Friday, January 15, 2021

Home City Life Citizen's Guide To Homelessness

Citizen's Guide To Homelessness

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Salt Lake City this week convened the last in a series of public-engagement workshops on building two new homeless shelters to address the seemingly insurmountable problem of homelessness downtown. (Despite some national reports, Salt Lake has not “solved” homelessness.)

The workshop at the new Marmalade Library was packed and the citizens and staff from homeless-service providers worked diligently. Even a couple of transitioning-homeless people joined in to provide an often-overlooked street perspective.

The city provided vegetables, dip, M&M chocolate-chip cookies and facilitators.

It soon became apparent, however, that the workshop’s parameters were going to be controlled. For one thing, the participants were issued a pre-determined list of “Criteria for Success” to prioritize. The list was developed by the city’s Homeless Services Site Commission.

Here’s a recap on where we are on solving homelessness:

— The city’s got a new plan that would disperse services (and the homeless) around the city.

— We’re going to build two new centers—men and women, respectively.

— And soon to come: “Community partners” will agree on shared goals to end homelessness.

The workshops seem to be the mayor’s office’s response to the public’s skepticism and feeling of powerlessness on the placement of homeless centers. For instance:

— In whose neighbornood will the centers be built? It’s unlikely Federal Heights will host a homeless center despite its proximity to the Trax line (a Criteria for Success priority). More likely is the west side, perhaps along North Temple.

— City officials insist the new centers will be additions to the existing Pioneer Park shelters—not replacements. But developers—who are salivating over future multi-use projects in the prime Rio Grande neighborhood—don’t find panhandlers alluring to condo dwellers. (Keep in mind that the Road Home Center and Catholic Charities own the property they are on and intend to keep facilities downtown.) But as we know, what developers want in Salt Lake City is usually what they get.

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The team at my table took the exercise at face value rather than a charade of public involvement. For instance, we emphasizing an effective staff-to-client ratio (not listed as a “success criteria”) over “aesthetically pleasing” architecture.

It wasn’t until the workshop’s end that frustration with the new mayor’s office’s capacity to deal with the issue emerged. At the close of the session, a citizen-participant asked Jen Seelig, director of Community Relations, “It seems like we’ve been working on this for years, when will the project start?”

“You mean ‘start’ like in shovels-turning-over-dirt start?” Selig asked.

“Yes.”

City staff apparently hadn’t prepared for common-sense questions and Seelig immediately punted to Mike Reberg, head of Community and Neighborhood Development. Startled, Reberg began a sentence, hemmed—started again, hawed, then finally said, “In the near future.”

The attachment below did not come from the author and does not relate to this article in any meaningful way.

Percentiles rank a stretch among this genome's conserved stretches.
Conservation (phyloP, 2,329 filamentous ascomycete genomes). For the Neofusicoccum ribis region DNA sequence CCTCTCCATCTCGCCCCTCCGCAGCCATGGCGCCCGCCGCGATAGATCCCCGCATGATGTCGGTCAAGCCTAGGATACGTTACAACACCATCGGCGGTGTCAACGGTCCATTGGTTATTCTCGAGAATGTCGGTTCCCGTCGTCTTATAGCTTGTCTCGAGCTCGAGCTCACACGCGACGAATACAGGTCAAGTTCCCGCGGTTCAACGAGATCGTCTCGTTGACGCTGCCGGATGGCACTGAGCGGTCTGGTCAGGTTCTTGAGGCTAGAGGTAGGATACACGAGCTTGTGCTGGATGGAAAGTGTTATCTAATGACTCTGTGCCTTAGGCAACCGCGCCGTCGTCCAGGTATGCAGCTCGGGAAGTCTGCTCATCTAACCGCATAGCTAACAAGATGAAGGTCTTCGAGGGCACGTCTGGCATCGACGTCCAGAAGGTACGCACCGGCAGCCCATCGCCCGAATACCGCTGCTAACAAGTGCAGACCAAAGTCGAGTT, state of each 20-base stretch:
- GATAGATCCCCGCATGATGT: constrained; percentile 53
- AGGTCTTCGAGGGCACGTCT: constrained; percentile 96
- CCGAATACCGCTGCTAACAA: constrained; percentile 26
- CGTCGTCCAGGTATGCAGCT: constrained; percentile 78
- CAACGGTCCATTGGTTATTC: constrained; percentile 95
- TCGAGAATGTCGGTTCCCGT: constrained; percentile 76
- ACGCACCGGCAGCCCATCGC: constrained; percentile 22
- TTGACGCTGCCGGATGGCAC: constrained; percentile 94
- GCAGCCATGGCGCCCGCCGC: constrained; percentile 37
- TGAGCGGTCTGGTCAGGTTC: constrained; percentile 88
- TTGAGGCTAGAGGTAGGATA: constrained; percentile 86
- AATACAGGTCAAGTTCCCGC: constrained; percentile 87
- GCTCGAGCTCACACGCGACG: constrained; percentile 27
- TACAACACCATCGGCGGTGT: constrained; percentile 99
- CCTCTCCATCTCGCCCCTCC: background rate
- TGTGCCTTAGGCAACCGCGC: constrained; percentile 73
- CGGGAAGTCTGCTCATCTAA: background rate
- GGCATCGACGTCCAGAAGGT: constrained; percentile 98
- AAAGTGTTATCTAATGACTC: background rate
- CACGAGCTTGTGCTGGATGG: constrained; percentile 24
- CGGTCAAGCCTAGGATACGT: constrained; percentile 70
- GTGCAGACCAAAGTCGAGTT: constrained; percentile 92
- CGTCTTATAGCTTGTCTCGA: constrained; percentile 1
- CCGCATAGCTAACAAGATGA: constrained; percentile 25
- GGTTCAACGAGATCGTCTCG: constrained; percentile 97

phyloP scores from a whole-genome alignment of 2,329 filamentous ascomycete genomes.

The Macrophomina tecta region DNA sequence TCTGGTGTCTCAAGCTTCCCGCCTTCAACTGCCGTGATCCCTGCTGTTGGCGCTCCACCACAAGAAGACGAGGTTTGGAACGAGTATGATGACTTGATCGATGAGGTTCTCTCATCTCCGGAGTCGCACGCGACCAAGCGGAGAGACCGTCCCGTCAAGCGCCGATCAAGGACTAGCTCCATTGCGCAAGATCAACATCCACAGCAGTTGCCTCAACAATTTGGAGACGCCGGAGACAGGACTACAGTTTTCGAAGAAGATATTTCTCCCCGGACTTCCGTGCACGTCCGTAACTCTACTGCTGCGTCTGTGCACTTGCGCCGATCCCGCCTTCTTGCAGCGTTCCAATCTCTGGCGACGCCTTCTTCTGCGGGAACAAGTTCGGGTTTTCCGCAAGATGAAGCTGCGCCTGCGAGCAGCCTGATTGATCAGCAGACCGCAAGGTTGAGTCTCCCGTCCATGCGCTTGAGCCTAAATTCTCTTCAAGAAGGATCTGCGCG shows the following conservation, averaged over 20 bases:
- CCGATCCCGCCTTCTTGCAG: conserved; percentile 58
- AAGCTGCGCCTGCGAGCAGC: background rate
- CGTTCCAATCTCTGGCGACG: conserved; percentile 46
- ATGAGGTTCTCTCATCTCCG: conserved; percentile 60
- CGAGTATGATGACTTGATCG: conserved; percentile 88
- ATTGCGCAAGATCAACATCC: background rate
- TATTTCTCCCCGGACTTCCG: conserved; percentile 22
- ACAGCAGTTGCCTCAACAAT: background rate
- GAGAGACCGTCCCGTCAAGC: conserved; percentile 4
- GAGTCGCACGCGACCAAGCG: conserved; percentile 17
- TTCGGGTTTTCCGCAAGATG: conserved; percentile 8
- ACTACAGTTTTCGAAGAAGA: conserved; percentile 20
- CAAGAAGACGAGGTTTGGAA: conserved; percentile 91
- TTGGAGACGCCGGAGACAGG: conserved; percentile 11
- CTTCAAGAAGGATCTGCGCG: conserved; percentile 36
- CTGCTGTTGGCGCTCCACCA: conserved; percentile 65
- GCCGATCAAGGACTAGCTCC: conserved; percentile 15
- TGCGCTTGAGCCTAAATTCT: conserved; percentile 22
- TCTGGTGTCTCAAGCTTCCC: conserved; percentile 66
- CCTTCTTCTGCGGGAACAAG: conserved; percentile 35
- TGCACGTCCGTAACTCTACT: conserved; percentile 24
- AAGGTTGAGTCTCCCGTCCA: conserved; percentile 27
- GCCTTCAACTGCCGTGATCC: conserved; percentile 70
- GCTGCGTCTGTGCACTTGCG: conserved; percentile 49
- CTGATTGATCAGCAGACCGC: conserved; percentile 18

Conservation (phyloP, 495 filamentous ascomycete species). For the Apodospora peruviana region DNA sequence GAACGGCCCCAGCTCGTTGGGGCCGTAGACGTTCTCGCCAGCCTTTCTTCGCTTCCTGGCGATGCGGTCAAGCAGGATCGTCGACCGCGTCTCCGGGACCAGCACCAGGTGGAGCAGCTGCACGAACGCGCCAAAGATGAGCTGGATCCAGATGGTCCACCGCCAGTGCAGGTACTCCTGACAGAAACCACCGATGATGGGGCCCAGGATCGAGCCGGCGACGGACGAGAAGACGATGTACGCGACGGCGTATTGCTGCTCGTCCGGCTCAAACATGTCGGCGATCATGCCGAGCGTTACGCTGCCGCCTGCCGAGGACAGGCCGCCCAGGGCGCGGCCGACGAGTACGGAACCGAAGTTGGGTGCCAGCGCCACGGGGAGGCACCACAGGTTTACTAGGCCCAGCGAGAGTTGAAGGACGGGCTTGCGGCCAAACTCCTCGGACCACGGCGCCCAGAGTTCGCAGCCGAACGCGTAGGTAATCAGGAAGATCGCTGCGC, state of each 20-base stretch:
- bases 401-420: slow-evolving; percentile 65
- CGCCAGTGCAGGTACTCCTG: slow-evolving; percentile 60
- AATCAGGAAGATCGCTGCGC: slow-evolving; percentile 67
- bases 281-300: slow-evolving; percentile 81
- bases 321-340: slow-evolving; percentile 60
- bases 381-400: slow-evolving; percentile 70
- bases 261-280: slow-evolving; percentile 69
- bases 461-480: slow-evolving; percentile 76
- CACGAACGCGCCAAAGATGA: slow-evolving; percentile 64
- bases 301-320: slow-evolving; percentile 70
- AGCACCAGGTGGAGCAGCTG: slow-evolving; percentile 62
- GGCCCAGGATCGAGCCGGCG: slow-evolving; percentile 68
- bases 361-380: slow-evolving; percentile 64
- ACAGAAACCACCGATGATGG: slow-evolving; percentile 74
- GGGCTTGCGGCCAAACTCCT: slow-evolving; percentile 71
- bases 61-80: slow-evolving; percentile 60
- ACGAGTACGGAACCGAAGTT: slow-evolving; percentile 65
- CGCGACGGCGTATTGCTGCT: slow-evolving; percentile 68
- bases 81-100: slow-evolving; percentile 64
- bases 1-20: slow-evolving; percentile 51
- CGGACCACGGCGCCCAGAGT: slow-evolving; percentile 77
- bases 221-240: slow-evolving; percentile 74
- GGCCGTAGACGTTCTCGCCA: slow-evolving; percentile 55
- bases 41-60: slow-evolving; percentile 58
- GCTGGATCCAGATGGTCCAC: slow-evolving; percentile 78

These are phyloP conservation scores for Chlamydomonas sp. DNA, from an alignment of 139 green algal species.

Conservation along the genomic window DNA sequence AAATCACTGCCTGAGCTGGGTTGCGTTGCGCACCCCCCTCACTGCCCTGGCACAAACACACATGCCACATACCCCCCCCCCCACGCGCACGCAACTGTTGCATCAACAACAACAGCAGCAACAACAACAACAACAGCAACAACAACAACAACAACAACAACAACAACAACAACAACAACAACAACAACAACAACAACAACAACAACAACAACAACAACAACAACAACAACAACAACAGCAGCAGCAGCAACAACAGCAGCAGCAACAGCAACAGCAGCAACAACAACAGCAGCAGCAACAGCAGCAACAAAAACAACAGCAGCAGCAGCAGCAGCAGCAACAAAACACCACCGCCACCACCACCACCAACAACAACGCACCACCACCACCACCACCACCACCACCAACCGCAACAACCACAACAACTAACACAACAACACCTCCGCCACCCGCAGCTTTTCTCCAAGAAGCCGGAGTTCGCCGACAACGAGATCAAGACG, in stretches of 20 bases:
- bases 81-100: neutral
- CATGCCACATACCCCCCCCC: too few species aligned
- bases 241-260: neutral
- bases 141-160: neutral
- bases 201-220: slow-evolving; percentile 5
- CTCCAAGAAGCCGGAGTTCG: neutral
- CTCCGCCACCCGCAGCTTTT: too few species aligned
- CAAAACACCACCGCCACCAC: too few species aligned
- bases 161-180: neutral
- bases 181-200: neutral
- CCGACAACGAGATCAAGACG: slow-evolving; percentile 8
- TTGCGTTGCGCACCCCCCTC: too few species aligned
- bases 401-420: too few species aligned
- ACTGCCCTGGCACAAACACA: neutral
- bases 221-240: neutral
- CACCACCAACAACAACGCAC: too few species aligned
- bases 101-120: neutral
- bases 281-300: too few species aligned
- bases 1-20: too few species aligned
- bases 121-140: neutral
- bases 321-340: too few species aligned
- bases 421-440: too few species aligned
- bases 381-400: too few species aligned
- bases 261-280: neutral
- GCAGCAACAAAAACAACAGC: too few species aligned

The room roiled with rueful laughter and murmurs of “politics.”

Our Jan/Feb issue is out on stands now! This issue means so much to us. Made with lots of love and tears. We hope you’ll grab a copy and enjoy every moment of reading it. ❤️ ...

Here's one from our upcoming Jan/Feb issue out on stands in just a few days. We hope you’ll grab a copy and enjoy every moment of reading it.⁠

Mary photobombs Lisa Barlow at the premiere party for Real Housewives of Salt Lake. Below is a snippet from Mary's last editor's letter:⁠

"It’s all a little crazy.⁠
Sometime in 2020, the world stopped making sense for a lot of us. Between one of the ugliest election cycles the U.S. has ever been through and the most mysterious disease most of us have ever experienced, normal was canceled. We can’t get together with friends, hug our loved ones, be in the room with them when they die. But somehow we have to go on, right? Somehow we have to continue to work and love and laugh. This issue of Salt Lake magazine holds a lot of frivolity, the main one being an extremely silly TV show, The Real Housewives of Salt Lake City. There I am in a pink fur coat in a car with our cover housewife, Lisa Barlow and her boys."⁠

Pick up our Jan/Feb issue at your local grocer and read the full letter. ❤️

Link in bio to subscribe.
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We love you so much, Salt Lake ❤️⁠

Wishing everyone a safe and happy holiday. Be merry, be bright and be good for goodness sake! ✨
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Skip the milk and cookies this holiday and leave out something that Santa really wants 🍺😉🎅⁠

Check out our local holiday beer round up for last minute gift ideas! Link in bio!
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Mary's last-minute holiday gift ideas from last year are still as true and relevant today...⁠

"The planet we live with and the creatures on it need all kinds of things. Polar bears need presents, tree frogs in the Amazon need gifts, our Utah canyons and our national parks need help."⁠

Check the link in bio for full write up.
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There was never a time there wasn’t Mary Malouf. Until now. Today, Mary died when a rogue wave swept her out to sea off the coast of Northern California. Only she – perhaps the world’s foremost lover of Bronte, BBC mysteries and, of course, Moby Dick – would appreciate such poetic drama.

“I know not all that may be coming, but be it what it will, I'll go to it laughing.” — Mary Brown Malouf. Ooops. Herman Mellville.
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